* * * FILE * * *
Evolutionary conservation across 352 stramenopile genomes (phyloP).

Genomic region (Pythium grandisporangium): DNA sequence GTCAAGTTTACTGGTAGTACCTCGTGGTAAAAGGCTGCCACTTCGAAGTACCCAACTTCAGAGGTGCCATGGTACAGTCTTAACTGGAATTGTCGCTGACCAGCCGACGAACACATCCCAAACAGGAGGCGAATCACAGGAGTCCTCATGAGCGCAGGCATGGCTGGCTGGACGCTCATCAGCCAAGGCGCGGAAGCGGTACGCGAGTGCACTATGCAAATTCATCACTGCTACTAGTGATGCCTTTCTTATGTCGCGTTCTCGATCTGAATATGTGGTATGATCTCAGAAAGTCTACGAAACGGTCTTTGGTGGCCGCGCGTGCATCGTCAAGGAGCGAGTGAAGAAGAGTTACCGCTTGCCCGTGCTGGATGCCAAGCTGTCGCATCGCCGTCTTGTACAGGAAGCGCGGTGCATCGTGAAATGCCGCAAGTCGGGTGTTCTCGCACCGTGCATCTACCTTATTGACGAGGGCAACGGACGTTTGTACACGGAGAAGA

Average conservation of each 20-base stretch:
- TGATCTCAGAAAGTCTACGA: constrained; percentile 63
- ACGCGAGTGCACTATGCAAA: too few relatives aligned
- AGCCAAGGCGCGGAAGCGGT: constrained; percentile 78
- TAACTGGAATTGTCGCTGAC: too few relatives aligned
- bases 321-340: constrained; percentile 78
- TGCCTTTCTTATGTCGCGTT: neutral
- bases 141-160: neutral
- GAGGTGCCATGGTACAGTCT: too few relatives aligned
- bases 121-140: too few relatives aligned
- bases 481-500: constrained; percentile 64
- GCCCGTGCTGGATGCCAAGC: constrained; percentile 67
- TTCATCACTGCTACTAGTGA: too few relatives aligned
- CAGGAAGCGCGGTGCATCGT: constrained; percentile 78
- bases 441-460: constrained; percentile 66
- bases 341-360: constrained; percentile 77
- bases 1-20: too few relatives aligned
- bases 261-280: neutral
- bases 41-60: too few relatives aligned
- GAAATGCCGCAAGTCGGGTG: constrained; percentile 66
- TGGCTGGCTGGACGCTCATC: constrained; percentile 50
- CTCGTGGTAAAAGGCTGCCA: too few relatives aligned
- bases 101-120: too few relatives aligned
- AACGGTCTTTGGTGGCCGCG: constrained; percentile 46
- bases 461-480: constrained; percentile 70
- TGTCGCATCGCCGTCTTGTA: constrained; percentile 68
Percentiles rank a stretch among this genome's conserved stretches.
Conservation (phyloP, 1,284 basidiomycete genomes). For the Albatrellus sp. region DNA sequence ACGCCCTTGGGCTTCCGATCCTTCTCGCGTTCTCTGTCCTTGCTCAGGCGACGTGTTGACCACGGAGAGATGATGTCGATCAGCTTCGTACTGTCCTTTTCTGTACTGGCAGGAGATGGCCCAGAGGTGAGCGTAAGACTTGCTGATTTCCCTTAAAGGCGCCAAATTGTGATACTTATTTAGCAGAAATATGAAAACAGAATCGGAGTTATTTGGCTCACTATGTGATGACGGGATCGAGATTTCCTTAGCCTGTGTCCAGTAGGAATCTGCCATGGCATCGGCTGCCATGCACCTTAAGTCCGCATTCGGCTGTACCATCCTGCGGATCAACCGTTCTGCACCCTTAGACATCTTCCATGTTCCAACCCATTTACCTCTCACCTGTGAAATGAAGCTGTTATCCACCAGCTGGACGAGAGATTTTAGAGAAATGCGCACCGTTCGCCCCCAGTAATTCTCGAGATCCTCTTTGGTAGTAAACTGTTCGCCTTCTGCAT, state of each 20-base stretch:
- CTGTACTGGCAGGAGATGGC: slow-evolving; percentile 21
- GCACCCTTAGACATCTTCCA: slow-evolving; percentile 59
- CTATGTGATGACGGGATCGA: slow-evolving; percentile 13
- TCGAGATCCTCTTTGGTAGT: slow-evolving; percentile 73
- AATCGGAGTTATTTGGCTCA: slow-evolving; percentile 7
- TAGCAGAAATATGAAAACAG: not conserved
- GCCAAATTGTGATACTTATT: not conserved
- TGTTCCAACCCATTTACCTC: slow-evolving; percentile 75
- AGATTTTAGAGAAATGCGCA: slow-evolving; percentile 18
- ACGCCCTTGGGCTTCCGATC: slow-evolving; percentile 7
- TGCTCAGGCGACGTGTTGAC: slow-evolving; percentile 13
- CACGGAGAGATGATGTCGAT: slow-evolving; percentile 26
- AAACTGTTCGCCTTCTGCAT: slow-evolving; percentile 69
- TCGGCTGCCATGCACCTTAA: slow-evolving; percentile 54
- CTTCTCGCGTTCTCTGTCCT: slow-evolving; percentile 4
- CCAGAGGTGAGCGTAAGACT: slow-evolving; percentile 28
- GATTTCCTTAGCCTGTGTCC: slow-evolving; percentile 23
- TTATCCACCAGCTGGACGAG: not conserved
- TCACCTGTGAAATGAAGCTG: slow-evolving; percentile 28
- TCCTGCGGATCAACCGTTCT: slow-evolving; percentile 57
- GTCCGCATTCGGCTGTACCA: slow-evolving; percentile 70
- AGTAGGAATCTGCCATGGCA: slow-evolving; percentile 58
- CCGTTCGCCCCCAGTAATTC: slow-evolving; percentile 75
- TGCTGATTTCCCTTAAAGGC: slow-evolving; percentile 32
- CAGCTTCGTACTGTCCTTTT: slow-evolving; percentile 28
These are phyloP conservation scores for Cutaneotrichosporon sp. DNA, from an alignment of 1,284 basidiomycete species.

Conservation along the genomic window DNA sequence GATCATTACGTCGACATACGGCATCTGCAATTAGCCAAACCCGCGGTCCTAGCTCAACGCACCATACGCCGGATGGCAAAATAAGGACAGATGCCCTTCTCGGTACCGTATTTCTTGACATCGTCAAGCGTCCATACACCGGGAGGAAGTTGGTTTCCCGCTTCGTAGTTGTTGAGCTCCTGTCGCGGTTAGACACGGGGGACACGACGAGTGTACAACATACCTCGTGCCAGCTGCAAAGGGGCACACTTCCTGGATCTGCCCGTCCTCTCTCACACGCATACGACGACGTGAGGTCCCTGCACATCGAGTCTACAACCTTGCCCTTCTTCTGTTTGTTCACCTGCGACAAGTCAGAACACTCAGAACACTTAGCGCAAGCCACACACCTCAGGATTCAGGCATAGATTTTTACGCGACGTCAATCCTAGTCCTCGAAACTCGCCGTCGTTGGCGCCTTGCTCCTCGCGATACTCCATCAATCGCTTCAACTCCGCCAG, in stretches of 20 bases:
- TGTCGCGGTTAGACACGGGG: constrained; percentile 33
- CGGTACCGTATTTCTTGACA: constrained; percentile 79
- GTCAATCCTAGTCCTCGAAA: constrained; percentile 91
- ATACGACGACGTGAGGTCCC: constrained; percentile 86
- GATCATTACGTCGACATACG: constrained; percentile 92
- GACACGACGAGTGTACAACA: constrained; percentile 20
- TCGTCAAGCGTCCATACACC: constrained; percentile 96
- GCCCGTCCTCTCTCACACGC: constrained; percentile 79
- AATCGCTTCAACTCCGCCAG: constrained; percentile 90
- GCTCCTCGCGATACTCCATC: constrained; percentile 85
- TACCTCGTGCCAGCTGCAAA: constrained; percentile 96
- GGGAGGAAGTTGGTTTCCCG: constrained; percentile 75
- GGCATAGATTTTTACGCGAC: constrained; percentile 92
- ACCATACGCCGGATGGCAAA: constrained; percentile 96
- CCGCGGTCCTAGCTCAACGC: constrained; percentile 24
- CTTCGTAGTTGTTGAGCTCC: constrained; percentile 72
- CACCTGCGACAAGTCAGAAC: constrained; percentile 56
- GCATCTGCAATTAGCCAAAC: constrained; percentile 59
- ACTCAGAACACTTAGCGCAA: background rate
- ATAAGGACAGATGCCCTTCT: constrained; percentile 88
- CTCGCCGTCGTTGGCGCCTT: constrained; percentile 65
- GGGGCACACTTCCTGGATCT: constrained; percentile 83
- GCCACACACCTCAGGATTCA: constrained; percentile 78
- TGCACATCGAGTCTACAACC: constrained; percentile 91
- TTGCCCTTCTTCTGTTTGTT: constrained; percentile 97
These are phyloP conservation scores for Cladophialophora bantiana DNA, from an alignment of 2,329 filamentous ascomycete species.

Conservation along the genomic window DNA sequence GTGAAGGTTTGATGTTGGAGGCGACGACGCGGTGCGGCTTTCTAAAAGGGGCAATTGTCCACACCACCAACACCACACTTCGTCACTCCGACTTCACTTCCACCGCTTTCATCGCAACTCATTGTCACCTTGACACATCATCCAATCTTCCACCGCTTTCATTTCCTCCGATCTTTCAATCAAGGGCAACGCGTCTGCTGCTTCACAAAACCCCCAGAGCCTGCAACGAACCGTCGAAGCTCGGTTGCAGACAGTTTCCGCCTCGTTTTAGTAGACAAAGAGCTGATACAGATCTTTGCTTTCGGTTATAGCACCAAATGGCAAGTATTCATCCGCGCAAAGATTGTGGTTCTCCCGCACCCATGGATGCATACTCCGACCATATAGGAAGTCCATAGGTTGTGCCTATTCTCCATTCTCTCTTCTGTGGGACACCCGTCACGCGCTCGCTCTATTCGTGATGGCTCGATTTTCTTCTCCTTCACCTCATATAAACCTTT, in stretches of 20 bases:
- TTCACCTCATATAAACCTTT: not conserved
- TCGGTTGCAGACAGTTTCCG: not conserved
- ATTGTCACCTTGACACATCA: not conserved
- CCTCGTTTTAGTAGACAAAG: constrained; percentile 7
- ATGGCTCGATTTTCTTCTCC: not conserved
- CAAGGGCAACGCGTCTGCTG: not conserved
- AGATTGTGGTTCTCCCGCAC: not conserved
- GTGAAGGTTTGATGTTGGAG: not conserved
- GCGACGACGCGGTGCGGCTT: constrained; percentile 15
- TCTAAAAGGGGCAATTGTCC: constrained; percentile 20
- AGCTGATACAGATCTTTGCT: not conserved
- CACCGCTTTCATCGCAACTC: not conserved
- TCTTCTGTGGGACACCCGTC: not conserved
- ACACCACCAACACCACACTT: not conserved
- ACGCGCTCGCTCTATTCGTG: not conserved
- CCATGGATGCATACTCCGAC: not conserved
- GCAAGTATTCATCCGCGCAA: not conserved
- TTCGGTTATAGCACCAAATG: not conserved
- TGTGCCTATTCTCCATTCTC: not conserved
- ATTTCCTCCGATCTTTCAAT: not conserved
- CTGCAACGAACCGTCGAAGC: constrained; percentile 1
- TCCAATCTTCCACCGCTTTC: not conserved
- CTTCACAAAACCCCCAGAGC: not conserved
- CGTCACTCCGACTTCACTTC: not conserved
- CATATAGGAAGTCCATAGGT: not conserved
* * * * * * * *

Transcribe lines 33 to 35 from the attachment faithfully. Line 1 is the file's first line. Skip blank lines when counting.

- CTATGTGATGACGGGATCGA: slow-evolving; percentile 13
- TCGAGATCCTCTTTGGTAGT: slow-evolving; percentile 73
- AATCGGAGTTATTTGGCTCA: slow-evolving; percentile 7